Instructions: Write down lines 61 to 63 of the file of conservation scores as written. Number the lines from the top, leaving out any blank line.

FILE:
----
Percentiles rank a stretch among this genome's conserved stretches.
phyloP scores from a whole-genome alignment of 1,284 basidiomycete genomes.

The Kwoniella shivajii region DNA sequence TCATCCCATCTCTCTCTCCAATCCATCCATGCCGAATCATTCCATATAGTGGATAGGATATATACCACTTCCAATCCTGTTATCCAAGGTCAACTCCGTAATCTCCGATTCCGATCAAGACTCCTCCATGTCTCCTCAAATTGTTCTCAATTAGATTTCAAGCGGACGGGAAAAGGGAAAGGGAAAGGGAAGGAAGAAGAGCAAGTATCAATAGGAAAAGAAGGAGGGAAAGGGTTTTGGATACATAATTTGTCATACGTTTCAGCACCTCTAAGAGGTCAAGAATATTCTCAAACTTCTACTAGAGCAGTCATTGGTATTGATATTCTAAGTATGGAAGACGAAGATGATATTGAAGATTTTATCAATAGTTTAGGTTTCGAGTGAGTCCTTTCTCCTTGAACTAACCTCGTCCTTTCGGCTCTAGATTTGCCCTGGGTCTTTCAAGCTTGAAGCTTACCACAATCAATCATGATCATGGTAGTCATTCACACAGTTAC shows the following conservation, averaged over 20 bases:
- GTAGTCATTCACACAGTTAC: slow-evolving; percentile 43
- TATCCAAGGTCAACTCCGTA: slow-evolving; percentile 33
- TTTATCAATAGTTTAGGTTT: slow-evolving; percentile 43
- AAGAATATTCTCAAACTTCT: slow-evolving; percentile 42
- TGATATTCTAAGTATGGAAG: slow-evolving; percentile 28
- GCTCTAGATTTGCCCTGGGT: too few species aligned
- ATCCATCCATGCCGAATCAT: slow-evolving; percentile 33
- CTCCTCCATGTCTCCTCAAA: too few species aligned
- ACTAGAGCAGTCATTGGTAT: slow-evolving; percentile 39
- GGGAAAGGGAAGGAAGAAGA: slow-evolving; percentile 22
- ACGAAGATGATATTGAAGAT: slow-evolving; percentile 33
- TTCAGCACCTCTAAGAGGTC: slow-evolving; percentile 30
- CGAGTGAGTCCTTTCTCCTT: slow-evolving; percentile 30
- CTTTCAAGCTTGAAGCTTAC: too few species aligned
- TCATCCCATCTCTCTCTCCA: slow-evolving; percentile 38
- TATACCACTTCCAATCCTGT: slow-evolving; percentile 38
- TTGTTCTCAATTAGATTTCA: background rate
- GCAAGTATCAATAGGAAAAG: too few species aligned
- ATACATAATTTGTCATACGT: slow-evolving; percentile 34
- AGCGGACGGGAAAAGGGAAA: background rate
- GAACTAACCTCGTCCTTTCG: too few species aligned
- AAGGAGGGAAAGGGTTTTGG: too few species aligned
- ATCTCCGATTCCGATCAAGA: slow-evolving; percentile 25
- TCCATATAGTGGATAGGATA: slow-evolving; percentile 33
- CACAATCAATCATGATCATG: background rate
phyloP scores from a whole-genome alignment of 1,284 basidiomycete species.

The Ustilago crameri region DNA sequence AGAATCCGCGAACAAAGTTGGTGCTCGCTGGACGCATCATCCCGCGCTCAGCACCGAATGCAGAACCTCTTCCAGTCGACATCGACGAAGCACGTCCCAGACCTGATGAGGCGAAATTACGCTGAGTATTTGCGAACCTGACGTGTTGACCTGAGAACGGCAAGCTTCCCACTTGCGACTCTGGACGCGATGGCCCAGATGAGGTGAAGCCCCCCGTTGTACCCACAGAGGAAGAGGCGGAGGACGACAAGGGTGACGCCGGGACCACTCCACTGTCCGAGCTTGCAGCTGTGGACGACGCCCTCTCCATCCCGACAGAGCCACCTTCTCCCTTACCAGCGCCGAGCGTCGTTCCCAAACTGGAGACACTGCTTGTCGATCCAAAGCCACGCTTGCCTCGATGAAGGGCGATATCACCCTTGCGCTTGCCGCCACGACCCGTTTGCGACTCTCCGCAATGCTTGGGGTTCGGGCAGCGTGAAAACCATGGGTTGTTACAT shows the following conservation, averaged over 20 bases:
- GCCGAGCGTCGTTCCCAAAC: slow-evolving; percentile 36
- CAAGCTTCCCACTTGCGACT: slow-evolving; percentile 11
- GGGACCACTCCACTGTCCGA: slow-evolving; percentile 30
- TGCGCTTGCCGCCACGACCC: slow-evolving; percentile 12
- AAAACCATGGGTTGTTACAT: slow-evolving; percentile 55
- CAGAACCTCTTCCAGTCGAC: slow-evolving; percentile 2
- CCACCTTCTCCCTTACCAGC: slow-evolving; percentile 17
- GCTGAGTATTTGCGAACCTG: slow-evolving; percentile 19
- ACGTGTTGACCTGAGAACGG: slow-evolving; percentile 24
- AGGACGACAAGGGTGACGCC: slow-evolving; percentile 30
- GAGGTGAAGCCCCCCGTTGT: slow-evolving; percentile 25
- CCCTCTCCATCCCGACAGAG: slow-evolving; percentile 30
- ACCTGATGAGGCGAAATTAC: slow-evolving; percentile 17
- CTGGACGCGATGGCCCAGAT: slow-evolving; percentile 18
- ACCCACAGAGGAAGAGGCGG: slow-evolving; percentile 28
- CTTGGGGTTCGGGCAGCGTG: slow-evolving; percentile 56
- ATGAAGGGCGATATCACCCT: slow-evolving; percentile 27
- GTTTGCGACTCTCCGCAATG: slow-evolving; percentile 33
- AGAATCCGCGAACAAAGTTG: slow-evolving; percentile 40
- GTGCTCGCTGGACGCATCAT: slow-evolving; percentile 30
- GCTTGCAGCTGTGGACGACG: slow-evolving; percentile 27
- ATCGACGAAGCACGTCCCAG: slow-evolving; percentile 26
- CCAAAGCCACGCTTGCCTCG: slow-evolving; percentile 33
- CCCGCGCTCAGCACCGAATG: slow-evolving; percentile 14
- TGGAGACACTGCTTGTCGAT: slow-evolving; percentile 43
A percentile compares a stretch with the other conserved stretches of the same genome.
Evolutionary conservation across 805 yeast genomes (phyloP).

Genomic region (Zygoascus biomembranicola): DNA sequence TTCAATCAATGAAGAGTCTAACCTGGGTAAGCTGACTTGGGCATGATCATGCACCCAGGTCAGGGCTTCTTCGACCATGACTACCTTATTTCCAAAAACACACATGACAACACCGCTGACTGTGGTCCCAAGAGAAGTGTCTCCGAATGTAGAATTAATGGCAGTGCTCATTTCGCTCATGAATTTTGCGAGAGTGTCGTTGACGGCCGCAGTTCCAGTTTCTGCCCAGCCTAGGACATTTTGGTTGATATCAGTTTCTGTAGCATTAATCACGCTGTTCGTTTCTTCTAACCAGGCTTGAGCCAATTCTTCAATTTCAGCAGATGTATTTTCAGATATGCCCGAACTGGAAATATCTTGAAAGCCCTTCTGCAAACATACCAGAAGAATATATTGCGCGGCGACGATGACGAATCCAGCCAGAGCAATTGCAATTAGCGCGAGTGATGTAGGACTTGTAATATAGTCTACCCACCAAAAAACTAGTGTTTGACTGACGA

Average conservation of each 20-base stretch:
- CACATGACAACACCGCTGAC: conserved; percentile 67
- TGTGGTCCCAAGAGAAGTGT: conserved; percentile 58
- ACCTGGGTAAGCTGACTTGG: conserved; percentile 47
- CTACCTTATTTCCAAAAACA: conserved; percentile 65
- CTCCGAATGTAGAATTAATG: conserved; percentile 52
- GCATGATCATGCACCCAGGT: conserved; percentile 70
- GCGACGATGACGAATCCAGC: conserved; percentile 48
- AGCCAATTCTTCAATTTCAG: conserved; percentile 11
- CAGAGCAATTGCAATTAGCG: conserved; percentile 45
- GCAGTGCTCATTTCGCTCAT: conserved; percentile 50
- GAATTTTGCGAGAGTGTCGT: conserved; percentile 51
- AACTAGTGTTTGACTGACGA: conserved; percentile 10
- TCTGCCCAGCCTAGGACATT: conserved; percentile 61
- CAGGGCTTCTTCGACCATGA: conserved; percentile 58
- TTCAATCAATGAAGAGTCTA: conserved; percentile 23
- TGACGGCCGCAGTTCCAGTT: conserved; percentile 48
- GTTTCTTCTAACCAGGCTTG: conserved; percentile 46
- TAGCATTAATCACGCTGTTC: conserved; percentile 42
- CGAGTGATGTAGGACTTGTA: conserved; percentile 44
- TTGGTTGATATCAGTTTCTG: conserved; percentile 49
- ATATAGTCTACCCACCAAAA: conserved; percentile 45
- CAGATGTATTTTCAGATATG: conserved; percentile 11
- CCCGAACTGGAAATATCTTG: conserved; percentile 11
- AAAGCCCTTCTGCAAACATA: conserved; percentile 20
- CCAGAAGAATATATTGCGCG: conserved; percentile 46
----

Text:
- TGTGGTCCCAAGAGAAGTGT: conserved; percentile 58
- ACCTGGGTAAGCTGACTTGG: conserved; percentile 47
- CTACCTTATTTCCAAAAACA: conserved; percentile 65